Date of Award


Document Type

Open Access Dissertation

Degree Name

Doctor of Philosophy (PhD)


Education/Higher Education PhD

First Advisor

Tara L. Parker

Second Advisor

Dwight Giles, Jr.

Third Advisor

Tania D. Mitchell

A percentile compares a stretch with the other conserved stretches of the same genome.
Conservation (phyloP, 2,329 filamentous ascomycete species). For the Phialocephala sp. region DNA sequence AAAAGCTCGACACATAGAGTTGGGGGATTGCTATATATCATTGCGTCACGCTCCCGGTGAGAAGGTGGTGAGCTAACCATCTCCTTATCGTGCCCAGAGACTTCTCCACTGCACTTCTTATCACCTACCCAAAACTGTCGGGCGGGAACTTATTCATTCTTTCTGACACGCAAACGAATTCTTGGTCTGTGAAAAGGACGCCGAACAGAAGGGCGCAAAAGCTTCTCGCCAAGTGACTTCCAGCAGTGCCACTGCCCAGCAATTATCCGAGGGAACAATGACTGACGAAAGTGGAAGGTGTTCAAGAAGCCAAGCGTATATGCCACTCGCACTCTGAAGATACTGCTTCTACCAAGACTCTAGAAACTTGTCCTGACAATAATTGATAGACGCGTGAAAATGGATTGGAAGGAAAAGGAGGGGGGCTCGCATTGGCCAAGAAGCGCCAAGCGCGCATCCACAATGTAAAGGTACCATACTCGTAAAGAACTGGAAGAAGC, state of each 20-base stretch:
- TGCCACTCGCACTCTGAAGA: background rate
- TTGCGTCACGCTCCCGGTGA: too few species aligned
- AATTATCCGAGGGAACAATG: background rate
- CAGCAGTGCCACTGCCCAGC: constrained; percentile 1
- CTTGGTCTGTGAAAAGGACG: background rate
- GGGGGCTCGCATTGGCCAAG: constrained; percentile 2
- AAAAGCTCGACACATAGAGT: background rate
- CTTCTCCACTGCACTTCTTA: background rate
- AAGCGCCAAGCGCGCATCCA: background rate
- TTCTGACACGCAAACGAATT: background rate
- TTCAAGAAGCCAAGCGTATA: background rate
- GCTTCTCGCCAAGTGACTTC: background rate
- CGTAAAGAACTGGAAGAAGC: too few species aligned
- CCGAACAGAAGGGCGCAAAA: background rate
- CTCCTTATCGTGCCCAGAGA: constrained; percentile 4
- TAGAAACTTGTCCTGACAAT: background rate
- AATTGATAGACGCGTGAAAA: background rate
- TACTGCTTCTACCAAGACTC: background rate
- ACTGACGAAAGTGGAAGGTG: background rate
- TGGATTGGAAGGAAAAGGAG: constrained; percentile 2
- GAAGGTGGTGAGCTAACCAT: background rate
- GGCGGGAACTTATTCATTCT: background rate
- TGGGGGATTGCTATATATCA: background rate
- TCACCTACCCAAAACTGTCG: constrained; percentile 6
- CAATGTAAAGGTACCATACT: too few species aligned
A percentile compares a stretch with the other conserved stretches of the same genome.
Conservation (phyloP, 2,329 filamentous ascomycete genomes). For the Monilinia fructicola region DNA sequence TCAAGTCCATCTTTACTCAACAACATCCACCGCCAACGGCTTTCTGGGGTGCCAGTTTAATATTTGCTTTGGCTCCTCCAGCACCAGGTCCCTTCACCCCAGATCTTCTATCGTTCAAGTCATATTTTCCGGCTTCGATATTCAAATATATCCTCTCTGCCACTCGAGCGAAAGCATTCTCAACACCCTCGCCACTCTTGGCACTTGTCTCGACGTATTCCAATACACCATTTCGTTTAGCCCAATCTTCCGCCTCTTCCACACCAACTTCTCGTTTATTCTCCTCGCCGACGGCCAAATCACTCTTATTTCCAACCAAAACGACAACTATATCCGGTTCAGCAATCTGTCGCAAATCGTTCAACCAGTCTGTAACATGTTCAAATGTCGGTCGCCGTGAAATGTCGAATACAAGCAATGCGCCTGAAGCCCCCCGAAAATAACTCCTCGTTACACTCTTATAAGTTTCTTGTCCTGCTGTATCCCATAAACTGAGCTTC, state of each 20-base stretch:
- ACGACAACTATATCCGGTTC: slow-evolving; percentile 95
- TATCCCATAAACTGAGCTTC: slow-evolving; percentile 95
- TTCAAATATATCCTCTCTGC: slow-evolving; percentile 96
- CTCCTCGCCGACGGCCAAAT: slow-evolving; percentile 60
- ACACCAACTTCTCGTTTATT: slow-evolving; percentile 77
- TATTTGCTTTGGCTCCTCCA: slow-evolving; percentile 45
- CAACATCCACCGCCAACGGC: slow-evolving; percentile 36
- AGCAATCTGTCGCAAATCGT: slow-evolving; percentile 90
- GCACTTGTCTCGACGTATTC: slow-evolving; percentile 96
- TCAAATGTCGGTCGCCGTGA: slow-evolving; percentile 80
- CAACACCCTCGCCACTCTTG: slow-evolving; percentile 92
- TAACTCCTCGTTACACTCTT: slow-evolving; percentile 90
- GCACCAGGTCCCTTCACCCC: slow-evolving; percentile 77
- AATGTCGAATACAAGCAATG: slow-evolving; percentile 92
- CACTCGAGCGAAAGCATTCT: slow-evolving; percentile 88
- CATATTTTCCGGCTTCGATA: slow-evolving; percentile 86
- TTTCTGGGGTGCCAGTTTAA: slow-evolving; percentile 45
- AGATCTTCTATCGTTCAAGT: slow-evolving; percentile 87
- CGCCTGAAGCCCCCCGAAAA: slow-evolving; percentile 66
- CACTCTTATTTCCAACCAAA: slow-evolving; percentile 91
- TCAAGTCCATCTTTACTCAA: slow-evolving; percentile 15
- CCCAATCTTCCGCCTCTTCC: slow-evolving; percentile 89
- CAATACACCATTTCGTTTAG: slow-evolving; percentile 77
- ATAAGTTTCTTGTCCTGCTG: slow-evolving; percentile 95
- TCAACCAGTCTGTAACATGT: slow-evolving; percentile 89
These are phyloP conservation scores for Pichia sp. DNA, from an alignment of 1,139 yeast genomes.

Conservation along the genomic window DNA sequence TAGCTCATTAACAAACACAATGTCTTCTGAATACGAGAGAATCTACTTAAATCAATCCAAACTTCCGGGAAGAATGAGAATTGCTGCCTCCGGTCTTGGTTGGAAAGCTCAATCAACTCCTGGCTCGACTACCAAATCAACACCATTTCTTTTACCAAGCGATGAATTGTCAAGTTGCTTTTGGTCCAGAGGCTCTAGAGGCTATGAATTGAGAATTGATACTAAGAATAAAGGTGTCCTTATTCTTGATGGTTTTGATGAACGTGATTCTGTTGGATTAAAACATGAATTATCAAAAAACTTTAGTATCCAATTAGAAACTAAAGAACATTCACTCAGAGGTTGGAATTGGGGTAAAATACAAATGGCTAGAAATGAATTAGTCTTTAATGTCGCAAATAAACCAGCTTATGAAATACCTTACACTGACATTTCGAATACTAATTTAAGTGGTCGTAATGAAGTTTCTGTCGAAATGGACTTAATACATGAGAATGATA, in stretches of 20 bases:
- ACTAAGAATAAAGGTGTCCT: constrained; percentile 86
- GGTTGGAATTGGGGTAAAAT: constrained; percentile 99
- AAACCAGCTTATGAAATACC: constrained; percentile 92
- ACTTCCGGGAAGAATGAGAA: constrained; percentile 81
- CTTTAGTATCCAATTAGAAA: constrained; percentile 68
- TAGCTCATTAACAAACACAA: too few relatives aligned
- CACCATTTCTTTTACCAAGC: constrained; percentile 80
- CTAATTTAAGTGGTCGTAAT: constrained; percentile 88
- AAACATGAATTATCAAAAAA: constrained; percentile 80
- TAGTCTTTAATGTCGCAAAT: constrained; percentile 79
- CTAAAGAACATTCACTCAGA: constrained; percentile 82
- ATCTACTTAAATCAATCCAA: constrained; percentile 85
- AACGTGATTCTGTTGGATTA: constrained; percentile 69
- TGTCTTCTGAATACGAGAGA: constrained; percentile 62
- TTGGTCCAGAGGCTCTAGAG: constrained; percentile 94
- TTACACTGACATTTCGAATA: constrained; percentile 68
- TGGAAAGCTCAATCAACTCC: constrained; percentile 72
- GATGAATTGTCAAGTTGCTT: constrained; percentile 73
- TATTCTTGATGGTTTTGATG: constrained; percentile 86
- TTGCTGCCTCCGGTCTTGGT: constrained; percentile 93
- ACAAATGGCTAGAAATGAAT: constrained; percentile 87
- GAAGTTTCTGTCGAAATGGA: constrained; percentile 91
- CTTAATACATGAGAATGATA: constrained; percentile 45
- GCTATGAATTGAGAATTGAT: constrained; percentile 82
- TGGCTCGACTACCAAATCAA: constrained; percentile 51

Service-learning has become deeply embedded in higher education, as both a co-curricular and curricular tool to achieve learning outcomes, promote civic engagement and promote diversity. Yet it has also struggled with the critique that service-learning, unintentionally, reinforces deficit thinking by promoting a dominant narrative centered on the White middle-class perspective. This narrative excludes the experience of students and faculty who reflect the demographics of the community served or who are simultaneously from the community and the institution. This qualitative study seeks to challenge the traditional narrative to understand the service experience of students of color from low-income backgrounds at predominantly White institutions. The counterstories presented here illustrate a broader perspective on the experiences and the impact of community engagement in higher education for those who do not identify as middle-class or White. Using a framework informed by theories of critical race theory, critical border pedagogy and transformational learning, this study explored the impact of a co-curricular service-learning program on academic choices, professional plans, civic identity, and understanding of social change. Community service-learning was found to be instrumental in students’ navigating personal and academic experiences at their institutions. The findings document how community service-learning created an effective counterspace to support the development of a sense of belonging for students of color enrolled at predominantly White institutions and guide their intellectual and social development. Recommendations to create inclusive reflection spaces within co-curricular programs and classrooms, and for more research into civic identity development across identities, impact of community leaders on learning outcomes and the relationship between place and positionality in community engagement are provided.